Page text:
John Kerry cautious on Taliban talks in Qatar

Taliban's Doha office, 20 June 2013 The flag was removed from the office after complaints to the Taliban

US Secretary of State John Kerry has expressed caution over whether peace talks on Afghanistan with the Taliban can take place.

A row over the status of a Taliban office in Qatar's capital Doha has overshadowed efforts to start peace negotiations there.

Mr Kerry said he did not know if the talks could be put back on track.

However, the US special representative on Afghanistan, James Dobbins, is reported to be in Doha.

A US official was quoted by the AFP news agency as saying that Mr Dobbins, who is responsible for both Afghanistan and Pakistan, would have talks with Mr Kerry and Qatari officials.

Mr Kerry told reporters in Doha: "We need to see if we can get back on track."

However, he added that he did not know if that was possible or not.

"We are waiting to find out whether the Taliban will respond," Mr Kerry said.

Mr Kerry said that if the Taliban did not decide to "move forward" in the near future, the Taliban office in Doha might have to be closed.

'Islamic Emirate'

Washington had announced on 18 June that it was opening direct peace talks with the Taliban in Qatar, as Nato-led combat forces prepare to leave Afghanistan by the end of 2014.

The US met the Taliban secretly in 2011 in Qatar, but these would be the first open talks.

Afghan President Hamid Karzai announced his government was also sending negotiators to Qatar to meet the Taliban.

Start Quote

We need to see if we can get back on track”

End Quote John Kerry US Secretary of State

But a row broke out over the status of the Taliban office, which the Afghan government sees as an attempt to confer legitimacy on the insurgents.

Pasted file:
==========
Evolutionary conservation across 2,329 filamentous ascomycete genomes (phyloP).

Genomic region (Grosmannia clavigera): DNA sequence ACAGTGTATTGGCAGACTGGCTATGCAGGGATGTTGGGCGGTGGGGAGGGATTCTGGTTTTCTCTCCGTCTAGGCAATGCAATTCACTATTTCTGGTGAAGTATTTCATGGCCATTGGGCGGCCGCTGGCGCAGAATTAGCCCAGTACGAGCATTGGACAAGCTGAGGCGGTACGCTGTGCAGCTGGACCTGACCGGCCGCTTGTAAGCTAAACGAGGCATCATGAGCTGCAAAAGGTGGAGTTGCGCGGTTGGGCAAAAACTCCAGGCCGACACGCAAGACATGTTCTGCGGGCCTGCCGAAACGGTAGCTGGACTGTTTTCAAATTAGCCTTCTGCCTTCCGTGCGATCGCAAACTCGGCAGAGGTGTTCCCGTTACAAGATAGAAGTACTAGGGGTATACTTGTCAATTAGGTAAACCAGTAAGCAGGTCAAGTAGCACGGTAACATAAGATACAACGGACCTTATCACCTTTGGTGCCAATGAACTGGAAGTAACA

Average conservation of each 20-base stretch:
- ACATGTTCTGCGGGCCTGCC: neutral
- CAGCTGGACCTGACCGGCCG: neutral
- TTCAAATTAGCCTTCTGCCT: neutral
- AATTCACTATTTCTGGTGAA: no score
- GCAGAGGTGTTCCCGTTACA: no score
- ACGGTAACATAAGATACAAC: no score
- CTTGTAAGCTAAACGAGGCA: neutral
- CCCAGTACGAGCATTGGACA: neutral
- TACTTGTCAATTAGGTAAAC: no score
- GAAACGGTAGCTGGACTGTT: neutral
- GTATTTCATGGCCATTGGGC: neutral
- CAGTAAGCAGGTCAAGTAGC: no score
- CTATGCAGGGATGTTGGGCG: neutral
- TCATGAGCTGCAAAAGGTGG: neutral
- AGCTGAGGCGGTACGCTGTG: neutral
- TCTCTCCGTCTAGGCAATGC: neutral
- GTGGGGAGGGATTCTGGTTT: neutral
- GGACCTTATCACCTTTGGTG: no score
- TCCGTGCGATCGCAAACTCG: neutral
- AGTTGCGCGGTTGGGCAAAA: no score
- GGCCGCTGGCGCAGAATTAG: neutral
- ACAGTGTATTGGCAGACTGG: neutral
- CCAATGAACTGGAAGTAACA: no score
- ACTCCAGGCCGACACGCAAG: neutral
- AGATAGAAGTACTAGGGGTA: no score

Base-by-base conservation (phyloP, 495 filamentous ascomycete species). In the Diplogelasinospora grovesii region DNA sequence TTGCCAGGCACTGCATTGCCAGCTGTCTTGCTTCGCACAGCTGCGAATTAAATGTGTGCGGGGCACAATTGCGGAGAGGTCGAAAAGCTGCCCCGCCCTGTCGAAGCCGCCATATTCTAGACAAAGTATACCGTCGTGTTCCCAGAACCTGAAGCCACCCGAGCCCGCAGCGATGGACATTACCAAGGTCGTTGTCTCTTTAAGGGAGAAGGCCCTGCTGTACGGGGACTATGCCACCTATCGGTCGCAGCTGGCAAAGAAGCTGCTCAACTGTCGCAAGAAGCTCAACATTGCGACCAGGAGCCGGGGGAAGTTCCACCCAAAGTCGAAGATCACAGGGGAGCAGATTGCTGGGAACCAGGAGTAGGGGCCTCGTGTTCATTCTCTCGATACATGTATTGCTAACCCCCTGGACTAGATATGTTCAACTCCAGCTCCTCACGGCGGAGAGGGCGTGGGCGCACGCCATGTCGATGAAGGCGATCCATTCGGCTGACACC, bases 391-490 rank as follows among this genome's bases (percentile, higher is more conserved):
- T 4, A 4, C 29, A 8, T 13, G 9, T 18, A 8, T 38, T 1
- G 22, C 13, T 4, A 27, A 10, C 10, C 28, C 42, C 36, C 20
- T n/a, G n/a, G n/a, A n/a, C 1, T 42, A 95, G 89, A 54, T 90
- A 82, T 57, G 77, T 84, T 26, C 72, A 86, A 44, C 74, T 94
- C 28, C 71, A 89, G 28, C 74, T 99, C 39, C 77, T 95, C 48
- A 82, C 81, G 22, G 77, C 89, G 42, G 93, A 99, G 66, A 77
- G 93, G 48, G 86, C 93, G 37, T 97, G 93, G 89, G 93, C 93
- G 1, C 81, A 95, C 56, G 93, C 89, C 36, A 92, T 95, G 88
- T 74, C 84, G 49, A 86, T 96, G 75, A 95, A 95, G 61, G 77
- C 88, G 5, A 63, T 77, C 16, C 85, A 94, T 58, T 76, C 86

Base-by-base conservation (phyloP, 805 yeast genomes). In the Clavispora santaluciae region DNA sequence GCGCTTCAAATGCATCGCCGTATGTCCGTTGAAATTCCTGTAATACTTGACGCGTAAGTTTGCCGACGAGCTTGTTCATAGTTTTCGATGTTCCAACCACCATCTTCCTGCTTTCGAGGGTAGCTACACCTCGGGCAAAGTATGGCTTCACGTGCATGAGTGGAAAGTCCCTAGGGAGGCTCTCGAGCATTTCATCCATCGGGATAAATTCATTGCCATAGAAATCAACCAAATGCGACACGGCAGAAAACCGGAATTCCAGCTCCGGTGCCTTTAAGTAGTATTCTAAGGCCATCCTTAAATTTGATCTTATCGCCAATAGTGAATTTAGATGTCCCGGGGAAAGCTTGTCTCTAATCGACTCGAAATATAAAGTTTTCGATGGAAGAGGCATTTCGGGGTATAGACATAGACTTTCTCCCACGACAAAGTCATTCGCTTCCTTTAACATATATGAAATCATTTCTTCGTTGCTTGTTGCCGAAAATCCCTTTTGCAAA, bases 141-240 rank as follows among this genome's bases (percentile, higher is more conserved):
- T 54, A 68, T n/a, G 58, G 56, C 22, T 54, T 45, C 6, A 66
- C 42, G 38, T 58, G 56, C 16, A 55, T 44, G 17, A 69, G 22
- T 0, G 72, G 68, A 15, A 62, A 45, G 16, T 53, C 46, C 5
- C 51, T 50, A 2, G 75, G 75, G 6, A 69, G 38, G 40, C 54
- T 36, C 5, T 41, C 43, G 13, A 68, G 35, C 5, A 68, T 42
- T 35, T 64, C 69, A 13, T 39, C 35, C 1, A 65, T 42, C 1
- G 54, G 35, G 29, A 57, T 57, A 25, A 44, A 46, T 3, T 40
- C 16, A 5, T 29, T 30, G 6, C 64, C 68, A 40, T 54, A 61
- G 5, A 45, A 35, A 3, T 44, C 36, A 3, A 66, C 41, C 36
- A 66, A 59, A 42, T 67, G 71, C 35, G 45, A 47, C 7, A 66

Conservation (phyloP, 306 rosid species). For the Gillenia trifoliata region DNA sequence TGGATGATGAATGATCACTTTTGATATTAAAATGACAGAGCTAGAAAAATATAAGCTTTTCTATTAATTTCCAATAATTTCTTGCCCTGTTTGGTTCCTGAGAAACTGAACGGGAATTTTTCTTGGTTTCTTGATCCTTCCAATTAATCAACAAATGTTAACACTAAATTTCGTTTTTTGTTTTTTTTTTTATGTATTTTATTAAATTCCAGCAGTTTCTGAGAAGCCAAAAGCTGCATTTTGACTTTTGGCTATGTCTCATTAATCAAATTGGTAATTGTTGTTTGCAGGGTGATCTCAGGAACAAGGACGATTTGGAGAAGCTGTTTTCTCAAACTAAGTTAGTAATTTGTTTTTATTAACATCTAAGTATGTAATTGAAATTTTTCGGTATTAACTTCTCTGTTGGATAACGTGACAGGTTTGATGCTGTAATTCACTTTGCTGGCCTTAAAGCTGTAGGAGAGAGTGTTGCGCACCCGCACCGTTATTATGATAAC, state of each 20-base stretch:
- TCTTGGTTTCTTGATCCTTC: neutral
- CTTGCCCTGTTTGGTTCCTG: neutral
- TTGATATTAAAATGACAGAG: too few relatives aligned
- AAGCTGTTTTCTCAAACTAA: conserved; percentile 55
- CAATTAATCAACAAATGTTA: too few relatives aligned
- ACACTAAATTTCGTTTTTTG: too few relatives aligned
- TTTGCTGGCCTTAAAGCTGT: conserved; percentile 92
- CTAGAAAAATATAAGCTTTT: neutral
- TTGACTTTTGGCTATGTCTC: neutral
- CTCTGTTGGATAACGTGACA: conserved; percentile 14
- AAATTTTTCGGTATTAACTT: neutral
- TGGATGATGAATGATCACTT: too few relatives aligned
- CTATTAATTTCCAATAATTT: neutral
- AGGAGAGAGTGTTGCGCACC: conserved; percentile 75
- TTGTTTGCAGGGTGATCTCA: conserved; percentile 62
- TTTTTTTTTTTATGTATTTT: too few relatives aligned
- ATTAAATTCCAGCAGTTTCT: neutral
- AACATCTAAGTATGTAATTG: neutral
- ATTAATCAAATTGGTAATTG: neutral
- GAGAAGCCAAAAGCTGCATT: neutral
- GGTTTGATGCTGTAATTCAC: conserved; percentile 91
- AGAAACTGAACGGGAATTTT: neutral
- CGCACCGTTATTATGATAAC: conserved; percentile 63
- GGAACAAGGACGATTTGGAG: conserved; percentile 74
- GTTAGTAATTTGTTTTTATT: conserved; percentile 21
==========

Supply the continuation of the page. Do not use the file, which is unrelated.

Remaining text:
The Afghan government objected in particular to a nameplate, which included the worlds "Islamic Emirate of Afghanistan", and a white-and-black flag.

After complaints from the Qataris, the Taliban removed a nameplate and a flag, only to hoist the white-and-black banner again on a shorter flagpole.

Kabul said the peace talks issue had been badly handled and the Afghan foreign ministry accused the Americans of acting in bad faith.

"The manner in which the office was established was in clear breach of the principles and terms of references agreed with us by the US government," the ministry said in a statement.

American assurances that the flag and nameplate would be completely removed have failed to assuage Afghan anger.

Mr Karzai has insisted that the peace process must be Afghan-led without interference from "foreign powers".

He also suspended security talks with the US on the American presence in Afghanistan.

The Taliban office opened on 18 June - the same day that Nato handed over security for the whole of Afghanistan to the Afghan government for the first time since the Taliban were ousted in 2001.

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